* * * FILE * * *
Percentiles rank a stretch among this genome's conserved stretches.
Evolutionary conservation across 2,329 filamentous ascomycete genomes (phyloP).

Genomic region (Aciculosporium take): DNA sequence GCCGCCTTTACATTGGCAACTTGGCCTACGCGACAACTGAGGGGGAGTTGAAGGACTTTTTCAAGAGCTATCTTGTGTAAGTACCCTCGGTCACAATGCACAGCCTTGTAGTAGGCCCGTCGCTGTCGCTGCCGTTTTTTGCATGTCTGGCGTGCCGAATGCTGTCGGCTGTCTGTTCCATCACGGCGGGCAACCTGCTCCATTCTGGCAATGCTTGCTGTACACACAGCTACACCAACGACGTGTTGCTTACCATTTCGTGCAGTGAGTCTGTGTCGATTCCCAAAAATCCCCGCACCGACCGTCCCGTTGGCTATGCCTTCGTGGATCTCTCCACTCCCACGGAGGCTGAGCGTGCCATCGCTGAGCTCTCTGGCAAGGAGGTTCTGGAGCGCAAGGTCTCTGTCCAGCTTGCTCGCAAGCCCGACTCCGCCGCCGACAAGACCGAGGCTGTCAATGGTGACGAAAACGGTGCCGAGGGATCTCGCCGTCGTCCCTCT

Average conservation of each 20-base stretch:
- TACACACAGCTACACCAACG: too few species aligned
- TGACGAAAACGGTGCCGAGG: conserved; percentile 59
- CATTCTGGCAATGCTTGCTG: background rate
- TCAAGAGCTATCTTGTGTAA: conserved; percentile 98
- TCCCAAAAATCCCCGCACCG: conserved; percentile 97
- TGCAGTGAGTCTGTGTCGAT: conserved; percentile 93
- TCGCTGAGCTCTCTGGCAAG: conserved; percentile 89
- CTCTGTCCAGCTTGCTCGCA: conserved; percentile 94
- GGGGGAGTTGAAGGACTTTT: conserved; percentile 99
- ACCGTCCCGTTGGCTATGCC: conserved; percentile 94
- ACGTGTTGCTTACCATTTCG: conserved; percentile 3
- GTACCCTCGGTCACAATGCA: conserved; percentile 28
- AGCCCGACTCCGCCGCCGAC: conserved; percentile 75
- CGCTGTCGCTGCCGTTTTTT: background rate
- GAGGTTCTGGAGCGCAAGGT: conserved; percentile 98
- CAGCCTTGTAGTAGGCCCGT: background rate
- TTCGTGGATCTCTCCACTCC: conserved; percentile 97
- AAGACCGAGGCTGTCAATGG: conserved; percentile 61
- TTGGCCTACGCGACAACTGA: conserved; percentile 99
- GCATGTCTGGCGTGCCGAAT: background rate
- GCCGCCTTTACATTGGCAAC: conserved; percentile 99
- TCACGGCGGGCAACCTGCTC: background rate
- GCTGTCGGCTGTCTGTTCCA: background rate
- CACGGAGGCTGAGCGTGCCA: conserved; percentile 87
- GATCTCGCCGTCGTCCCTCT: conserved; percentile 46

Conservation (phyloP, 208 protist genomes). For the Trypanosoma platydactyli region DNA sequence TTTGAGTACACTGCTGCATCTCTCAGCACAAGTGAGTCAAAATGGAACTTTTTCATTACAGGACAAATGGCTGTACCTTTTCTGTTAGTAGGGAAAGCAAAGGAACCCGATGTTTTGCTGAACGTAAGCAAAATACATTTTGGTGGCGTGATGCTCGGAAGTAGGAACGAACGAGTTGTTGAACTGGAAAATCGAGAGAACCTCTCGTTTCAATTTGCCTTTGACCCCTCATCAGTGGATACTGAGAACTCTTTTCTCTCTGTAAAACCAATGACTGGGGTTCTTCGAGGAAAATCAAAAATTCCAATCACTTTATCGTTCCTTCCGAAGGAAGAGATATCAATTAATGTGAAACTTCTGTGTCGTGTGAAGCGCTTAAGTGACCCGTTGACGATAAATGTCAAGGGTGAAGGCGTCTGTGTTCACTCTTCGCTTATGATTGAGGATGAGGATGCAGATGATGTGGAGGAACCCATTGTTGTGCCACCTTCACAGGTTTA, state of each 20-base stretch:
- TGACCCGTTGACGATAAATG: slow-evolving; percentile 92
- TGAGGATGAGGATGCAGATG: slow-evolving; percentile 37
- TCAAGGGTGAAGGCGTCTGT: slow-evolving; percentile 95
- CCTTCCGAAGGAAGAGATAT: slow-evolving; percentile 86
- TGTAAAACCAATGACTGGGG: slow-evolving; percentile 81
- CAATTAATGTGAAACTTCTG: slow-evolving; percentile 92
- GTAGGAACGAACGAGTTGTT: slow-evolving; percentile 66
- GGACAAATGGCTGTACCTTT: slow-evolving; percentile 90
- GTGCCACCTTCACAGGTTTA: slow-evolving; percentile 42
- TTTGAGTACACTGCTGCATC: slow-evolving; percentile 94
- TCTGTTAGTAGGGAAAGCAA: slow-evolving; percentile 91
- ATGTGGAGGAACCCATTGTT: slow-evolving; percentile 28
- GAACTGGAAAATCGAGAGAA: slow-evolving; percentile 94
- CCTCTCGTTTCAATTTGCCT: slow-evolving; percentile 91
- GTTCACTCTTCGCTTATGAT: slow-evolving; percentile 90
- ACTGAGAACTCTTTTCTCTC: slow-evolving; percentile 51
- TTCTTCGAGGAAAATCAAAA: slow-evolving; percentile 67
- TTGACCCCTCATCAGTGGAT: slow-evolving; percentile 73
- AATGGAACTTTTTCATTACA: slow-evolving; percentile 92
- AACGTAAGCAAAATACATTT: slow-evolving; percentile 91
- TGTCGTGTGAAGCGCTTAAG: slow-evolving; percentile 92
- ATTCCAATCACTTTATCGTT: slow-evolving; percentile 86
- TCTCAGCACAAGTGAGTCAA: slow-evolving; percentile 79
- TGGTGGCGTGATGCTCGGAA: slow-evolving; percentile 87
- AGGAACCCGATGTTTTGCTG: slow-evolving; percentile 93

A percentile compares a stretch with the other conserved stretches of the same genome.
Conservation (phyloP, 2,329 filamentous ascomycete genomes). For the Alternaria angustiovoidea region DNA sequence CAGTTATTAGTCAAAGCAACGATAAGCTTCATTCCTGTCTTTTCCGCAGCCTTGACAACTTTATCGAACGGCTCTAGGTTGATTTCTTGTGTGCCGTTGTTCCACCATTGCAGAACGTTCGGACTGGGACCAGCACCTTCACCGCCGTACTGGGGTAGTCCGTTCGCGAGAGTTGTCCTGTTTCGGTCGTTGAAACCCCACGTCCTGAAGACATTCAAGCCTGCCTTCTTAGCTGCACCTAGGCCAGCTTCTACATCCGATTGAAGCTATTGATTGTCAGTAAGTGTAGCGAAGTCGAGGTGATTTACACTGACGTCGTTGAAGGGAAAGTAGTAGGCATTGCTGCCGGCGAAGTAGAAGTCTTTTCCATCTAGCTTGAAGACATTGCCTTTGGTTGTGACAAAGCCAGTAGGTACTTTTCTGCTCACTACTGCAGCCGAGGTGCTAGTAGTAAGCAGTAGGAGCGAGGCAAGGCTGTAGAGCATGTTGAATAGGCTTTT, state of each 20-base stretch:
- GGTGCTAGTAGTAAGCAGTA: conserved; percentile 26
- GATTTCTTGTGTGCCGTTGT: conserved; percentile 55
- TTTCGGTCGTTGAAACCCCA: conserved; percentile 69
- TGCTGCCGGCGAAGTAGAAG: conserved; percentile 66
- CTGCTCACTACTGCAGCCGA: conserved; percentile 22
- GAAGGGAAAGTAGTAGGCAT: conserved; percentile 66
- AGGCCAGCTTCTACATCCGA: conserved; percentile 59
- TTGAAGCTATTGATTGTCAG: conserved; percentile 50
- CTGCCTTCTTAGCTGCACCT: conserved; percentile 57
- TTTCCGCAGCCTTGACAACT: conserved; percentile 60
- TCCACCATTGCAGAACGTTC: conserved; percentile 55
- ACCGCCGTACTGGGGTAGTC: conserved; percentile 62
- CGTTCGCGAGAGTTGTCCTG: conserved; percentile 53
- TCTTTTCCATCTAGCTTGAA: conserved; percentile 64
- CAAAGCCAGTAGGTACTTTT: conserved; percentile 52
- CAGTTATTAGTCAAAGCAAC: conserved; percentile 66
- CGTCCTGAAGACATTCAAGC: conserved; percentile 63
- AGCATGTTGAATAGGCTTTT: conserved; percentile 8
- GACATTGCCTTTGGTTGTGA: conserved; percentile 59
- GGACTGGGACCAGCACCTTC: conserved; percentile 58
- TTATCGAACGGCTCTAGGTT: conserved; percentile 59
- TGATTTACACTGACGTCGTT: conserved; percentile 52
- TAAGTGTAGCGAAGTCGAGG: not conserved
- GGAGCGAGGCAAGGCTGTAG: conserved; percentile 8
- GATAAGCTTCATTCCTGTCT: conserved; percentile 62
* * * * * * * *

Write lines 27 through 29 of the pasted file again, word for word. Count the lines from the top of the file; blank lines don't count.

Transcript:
- GCTGTCGGCTGTCTGTTCCA: background rate
- CACGGAGGCTGAGCGTGCCA: conserved; percentile 87
- GATCTCGCCGTCGTCCCTCT: conserved; percentile 46